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Steve Bullock

Gov. Steve Bullock (right) listens to a question from Illinois resident Lisa Petrison. Petrison said she drove about two hours to listen to the Democratic presidential candidate speak for the second time since he announced his candidacy.

Sports Editor

Governor Steve Bullock of Montana has a reason for his late entrance to the 2020 presidential election. In fact, he cited that reason as part of his campaign stop in Vinton on Wednesday.

“I get that I’m like, the 37{sup}th{/sup} candidate in this race,” he joked in front of a crowd of roughly 30 attendees at La Reyna at 202 W. 4{sup}th{/sup} St. “Fact of the matter was, I had a job I had to do.”

The Montana legislature ended on April 25. Gov. Bullock announced his bid for the Democratic nomination a few weeks later on May 14.

Gov. Bullock touted his record on expanding Medicaid in his state, his support for women’s reproductive rights, his ambition to get rid of undisclosed “dark” money in politics, and his ability to win the governorship in a state President Donald Trump won by 20 points in 2016.

Gov. Bullock also made light of the number of candidates who have passed through the state of Iowa in the months leading up to the party primaries.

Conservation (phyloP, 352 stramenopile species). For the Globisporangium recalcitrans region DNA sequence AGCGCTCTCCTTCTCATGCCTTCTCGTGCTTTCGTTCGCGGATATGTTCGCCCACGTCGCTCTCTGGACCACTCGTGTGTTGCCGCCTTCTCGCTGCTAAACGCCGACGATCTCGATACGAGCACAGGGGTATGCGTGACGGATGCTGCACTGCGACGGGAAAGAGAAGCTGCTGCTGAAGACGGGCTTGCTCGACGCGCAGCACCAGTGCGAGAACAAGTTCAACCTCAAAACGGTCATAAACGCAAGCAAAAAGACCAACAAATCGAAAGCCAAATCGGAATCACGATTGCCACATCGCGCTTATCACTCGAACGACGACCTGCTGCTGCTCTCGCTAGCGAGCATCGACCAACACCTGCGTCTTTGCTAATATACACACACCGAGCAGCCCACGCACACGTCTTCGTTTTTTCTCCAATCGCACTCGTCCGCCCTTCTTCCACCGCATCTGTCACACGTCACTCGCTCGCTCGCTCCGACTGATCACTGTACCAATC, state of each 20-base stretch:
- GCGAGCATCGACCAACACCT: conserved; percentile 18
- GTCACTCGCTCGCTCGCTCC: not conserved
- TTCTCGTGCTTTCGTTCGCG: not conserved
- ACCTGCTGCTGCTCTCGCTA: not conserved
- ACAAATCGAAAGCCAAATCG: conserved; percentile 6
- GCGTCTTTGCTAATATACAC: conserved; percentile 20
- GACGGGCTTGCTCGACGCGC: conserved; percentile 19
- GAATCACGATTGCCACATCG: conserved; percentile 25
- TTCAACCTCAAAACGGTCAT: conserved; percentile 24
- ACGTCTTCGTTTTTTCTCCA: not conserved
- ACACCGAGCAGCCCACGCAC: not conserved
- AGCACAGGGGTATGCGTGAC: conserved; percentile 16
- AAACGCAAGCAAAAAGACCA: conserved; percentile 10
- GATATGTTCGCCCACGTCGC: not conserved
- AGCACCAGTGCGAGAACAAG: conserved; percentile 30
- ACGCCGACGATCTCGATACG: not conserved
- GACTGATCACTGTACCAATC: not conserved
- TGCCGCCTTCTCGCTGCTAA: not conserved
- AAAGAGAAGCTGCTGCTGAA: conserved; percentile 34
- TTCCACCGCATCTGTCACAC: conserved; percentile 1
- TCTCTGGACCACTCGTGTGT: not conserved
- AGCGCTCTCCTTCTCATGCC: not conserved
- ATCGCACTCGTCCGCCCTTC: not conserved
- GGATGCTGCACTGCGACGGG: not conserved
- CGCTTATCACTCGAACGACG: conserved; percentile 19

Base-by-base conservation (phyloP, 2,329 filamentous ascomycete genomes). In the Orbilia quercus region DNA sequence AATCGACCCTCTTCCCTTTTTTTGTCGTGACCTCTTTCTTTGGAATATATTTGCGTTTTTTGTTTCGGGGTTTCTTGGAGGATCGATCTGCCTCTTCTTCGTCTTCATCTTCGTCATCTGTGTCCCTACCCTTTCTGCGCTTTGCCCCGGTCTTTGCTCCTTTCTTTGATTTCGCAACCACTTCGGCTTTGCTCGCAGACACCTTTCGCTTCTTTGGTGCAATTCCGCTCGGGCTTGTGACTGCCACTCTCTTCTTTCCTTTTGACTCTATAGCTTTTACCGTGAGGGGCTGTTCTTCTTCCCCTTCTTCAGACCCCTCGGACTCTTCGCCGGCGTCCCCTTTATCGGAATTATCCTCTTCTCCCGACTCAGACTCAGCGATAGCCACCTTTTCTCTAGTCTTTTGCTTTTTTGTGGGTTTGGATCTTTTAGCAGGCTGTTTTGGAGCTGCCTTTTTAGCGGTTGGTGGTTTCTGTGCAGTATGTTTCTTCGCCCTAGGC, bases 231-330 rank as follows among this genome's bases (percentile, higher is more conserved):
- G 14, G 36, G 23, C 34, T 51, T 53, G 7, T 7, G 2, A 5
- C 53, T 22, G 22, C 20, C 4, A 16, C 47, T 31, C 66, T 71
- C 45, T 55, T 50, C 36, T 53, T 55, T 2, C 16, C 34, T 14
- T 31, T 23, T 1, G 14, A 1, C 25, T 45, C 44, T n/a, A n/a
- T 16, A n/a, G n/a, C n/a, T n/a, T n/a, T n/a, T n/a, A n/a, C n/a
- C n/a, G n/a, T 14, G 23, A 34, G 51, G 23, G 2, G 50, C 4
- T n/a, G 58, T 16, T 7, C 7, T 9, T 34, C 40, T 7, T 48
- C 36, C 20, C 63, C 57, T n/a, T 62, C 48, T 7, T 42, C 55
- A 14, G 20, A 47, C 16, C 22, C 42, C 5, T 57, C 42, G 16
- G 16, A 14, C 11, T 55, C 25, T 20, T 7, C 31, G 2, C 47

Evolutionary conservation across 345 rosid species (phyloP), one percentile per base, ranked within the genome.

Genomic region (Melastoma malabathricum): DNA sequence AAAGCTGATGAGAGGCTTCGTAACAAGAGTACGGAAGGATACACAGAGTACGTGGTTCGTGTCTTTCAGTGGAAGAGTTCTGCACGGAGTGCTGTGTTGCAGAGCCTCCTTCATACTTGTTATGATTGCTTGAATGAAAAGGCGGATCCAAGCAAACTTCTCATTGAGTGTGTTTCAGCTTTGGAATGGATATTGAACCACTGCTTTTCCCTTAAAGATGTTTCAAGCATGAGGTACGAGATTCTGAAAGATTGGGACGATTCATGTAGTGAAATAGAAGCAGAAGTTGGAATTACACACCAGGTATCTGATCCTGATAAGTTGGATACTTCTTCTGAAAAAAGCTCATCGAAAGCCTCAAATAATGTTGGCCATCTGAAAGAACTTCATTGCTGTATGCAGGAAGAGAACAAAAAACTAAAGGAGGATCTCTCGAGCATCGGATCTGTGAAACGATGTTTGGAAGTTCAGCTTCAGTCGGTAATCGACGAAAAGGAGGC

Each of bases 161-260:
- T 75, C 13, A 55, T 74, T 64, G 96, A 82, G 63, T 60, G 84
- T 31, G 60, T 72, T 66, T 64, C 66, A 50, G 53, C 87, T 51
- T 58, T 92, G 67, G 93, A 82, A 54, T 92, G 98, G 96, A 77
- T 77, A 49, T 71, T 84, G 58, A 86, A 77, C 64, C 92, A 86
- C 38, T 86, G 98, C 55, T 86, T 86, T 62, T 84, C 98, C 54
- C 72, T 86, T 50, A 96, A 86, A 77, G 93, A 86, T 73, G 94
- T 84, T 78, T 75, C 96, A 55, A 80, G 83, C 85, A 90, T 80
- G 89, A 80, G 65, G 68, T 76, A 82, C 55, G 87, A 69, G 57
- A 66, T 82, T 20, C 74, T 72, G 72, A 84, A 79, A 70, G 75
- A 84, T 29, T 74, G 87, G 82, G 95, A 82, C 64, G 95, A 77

“I know that you have a lot of people that are coming to Iowa about this time of year, and they’re trying to make some attenuated connection,” he said. “I’m not going to tell you that my great-grandparents settled in Henry County in 1850.”

Instead, Gov. Bullock mentioned President Trump early and often in his speech, a shift in tactics from the candidates on stage during the first Democratic debates in late June.

“We’re here to make sure that Donald Trump is a one-term president,” he said.

Gov. Bullock spoke for about 17 minutes before taking questions from the audience members. Illinois resident Lisa Petrison, who said she drove two hours to hear him for the second time since he announced his candidacy, asked about the government’s responsibility toward farmers’ personal and financial safety. Gov. Bullock said he believed the federal government “can do some things” to ensure the longevity of family farms.

“Farmers here are getting the brunt of these Trump trade wars,” he said, “and you can’t change a whole country that’s been acting the same way the last 25 years without bringing along more of the global community.

“Bailouts from [the United States Department of Agriculture] ain’t going to make a bit of difference, because we’re going to lose this market share along the way.”

Gov. Bullock ended his appearance by talking with each of the attendees who came up to him afterward. He also addressed Russian interference in the 2016 election as well as working with Republicans in the U.S. Congress should he become president.

“People expect government to work,” he said. “I try to build relationships with Republican legislators [in Montana] ... I think the next president has to make his case or her case to the American people not just from Washington, D.C., but I’d spend as much time in Kentucky. Once you start talking to Kentucky voters, then maybe Mitch McConnell will listen to the needs of his constituents and not just the need of partisan gridlock.”